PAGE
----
Many say wine is the nectar of the Gods. This treasured liquid is immoartalized in prose, song, art, and of course, consumption. Bordeaux wines are among the most coveted in the world. Vintner chateaus such as Margeaux, Latour, and Lafite Rothschild are the most sought after.
For the past forty years, it was the Americans who were the top consumers of vintages from Bordeaux. 2008 changed everything. The economic downturn in the U.S. meant Americans no longer have the money to spend on expensive vintages. On the other side of the globe, China’s economy is growing by leaps and bounds. The Dragon knocked over the American Eagle by becoming the top consumer of Bordeaux wines.
Documentary makers, David Roach and Warwick Ross, explore the bind of between the East and West with their film, Red Obsession. Narrated by Russell Crowe, the film features insightful interviews with the likes such as international wine critic, Robert Parker, wine writer, Oz Clarke and TV host, Yue Sai-kan. One of the most interesting portion of the film is the 2008 Beijing Olympics. The number eight is considered to be the most prosperous number for the Chinese. The folks at Chateau Lafite-Rothschild employed a genius marketing move by putting the Chinese character for the number Eight on the bottle of their 2008 vintage. The Chinese nouveau riche purchased the vintage, en masse.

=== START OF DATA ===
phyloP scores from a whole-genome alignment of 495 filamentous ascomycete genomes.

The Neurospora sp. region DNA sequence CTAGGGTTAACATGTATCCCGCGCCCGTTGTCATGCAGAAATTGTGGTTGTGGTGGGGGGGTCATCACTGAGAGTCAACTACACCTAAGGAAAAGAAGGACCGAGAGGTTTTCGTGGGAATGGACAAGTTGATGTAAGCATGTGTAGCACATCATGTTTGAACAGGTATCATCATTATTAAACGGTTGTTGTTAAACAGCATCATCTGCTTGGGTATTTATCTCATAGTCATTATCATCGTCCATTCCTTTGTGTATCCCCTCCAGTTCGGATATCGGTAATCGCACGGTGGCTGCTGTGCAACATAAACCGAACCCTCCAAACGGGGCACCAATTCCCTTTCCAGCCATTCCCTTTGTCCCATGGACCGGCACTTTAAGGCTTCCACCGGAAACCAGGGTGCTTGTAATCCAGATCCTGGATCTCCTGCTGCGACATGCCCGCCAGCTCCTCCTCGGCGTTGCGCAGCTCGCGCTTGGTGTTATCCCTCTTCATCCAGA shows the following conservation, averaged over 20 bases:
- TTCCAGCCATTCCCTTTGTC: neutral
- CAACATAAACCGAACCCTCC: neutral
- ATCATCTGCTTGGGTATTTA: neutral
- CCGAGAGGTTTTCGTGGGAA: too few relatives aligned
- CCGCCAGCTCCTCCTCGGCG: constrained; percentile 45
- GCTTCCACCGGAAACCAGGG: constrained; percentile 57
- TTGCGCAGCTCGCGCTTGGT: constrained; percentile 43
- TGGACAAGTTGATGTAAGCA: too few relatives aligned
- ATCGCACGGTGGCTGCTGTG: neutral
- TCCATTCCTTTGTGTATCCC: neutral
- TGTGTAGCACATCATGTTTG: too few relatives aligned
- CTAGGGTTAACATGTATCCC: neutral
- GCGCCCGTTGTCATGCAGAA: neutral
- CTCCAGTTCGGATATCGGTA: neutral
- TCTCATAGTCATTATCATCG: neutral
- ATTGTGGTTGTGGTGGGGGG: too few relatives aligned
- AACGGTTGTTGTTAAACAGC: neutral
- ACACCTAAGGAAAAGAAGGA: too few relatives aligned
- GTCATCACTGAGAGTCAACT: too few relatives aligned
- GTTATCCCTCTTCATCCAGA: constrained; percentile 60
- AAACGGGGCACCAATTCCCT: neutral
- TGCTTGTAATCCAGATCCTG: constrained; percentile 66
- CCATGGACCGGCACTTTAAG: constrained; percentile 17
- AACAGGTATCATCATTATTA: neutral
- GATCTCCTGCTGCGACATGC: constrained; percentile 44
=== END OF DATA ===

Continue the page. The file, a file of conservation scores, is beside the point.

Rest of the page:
And just who are the Chinese nouveau riche these days? One of the more colorful characters is Peter Tseng, whose business empire is the world’s largest manufacturer of sex toys. It’s said that Tseng’s personal wine collection is worth billions. It’s not so much that drinking wine is a past time for him. Like most Chinese wine enthusiasts, collecting vintages, status and brand recognition are paramount. Lafite-Rothschild is the preferred brand of choice and almost other brands just won’t do. An empty bottle of Lafite-Rothschild is worth $500-$1000 USD on its own.
The thirsty demand comes at a price for the French. Chinese billionaires snatch up bottles as soon as they are on the market. Vintners resort to not selling certain vintages, for the fear of stock shortage.
The film also tackles the subject of climate change and its effects on the wine industry. The drought of 2009 in France brought the wine industry to its knees. Their quality has lessened and prices had fallen. It seemed the Chinese love affair with Bordeaux is all but over.
The Chinese took it upon themselves to study viticulture and created vineyards in their own backyard. One such vineyard was created in the area of the Gobi Desert. The winery, He Lan Qing Xue, ended up taking the top prize at the 2011 Decanter Awards with its 2009 Cabernet.
Warwick Ross (who also owns a vineyard in his native Australia), stated that some of the best Chinese wines are being produced in the areas of Tibet and western provinces.
Many say that China is well on its way to become the world’s top wine producer within a decade.
Looks like France have some fierce competition.